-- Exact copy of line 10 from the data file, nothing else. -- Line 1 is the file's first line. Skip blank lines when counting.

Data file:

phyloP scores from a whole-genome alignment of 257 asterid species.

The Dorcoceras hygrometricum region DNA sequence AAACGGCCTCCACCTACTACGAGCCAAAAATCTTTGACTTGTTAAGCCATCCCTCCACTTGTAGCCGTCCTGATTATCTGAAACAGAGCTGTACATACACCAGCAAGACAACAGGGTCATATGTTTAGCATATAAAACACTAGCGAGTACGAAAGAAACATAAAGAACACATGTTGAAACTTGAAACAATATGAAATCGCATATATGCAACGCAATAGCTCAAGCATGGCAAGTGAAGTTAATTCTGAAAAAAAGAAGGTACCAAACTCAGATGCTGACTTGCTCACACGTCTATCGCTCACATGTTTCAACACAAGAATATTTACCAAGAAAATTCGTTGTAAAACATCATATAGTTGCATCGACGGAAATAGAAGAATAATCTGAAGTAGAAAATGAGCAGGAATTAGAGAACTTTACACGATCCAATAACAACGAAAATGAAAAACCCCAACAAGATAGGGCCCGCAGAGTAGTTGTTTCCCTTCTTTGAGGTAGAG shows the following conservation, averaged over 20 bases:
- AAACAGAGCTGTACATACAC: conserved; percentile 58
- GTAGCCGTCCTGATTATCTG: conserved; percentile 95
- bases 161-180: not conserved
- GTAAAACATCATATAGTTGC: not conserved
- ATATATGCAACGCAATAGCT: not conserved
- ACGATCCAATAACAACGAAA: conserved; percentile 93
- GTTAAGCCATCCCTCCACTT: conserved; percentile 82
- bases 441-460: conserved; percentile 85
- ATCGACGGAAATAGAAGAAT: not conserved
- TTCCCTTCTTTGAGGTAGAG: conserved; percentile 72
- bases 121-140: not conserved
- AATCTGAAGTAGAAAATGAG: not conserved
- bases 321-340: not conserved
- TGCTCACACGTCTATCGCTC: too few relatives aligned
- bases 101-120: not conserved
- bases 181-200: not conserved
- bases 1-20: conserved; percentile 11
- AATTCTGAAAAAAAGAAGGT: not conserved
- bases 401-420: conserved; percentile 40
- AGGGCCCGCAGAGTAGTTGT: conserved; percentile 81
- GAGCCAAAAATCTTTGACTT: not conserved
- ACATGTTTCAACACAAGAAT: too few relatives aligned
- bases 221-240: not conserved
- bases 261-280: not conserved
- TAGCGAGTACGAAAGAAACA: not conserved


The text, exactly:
- bases 441-460: conserved; percentile 85